"Love is a harsh and dreadful thing to ask of us, but it is the only answer."--Dorothy Day


A Letter Regarding Your Letter.

Dear Dr. Starner Jones (I doubted you were real, but you are. I looked you up. I still blame Sarah Palin for this.),

Your letter was enlightening. Thanks for putting yourself out there. But I have some questions/statements in response. In the interest of full disclosure, I’ve been a socialist-thinking type since long before it was all the rage. My degree even has the word social in it.

So with regard to your letter. I am bothered by the prospect of you working in the ER. I imagine it was not your first choice, that you were hoping for a match in Plastics or something a bit more glamourous. But while you’re there, please take it as an opportunity to see how the other half lives.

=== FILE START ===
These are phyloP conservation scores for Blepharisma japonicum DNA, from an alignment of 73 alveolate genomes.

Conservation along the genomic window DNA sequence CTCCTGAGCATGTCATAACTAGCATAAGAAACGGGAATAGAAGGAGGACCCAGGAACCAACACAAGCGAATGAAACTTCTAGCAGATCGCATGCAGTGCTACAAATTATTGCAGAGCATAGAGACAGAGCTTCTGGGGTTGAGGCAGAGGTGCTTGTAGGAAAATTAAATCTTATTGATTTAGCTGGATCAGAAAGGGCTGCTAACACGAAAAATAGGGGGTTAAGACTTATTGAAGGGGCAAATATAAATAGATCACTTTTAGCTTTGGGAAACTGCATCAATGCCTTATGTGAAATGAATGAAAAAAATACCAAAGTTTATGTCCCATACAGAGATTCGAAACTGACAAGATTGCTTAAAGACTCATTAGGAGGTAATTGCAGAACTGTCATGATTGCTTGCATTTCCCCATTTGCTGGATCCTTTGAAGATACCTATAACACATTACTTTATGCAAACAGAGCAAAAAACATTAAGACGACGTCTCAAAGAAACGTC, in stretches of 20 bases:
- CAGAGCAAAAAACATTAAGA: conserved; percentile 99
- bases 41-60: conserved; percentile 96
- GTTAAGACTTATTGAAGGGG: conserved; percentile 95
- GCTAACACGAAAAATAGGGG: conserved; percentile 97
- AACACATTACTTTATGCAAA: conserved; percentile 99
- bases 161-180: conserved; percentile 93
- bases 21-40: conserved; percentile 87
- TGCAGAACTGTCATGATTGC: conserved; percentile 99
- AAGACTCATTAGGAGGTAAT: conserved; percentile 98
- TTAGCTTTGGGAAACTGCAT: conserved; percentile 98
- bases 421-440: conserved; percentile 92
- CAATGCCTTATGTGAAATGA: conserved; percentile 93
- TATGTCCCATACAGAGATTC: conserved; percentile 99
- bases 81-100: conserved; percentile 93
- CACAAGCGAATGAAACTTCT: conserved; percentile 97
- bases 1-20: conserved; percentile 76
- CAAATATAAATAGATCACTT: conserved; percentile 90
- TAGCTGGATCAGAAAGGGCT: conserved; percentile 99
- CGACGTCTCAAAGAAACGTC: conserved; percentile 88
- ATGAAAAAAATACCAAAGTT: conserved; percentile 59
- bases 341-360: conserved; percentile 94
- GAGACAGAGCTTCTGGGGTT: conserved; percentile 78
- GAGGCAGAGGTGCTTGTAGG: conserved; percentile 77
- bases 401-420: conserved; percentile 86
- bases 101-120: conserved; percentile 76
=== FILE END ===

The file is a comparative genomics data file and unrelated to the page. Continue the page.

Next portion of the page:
You cite this patient’s smoking, eating, drinking and dentistry habits as evidence that ‘Obamacare’ is unwarranted. Do you know how much private insurance costs? On the cheap end, it’s about $300 a month for a single person. And this doesn’t cover prescriptions or pay for a significant portion of any surgery or acute medical care one might need, if one were to actually get sick. It doesn’t include dental (thus addressing the need for ornamental dentistry), or nutrition, or smoking cessation services, or myriad other needs. And it costs $300 a month. Generally people like you and me, who have been blessed with good paying jobs, have health insurance given to them. I pay like $80 a month for mine. But the average American who has no insurance, works a minimum wage job, making at most $7.25 an hour. If you work two part-time jobs (as minimum wage jobs are rarely full-time), you make about $14,000 per year. This is just above the poverty line for a single adult. [And just so we’re clear, these people don’t qualify for Medicaid. To qualify for Medicaid, one cannot make more than $700 per month (in New York) and/or must have a very expensive chronic health condition (i.e. cancer, AIDS, etc.) and even then you are rarely treated appropriately for any acute illness.] So let’s think about that. You make roughly $1000 per month. You must pay for rent, bills and food (you don’t qualify for food stamps either). Very conservatively that’s about $975 per month—rent being $700, utilities about $100 and then $175 for groceries (see below). And then you have to pay for your really crappy health insurance. That leaves you with -$275 per month. So you use credit cards to cover that. But then you have to add that to your budget, and with interest you’re never going to pay that off. So that $275 per month ends up costing you thousands of dollars. And that’s without you ever having gotten sick. Hmmm…seems I’ve hit a dead end.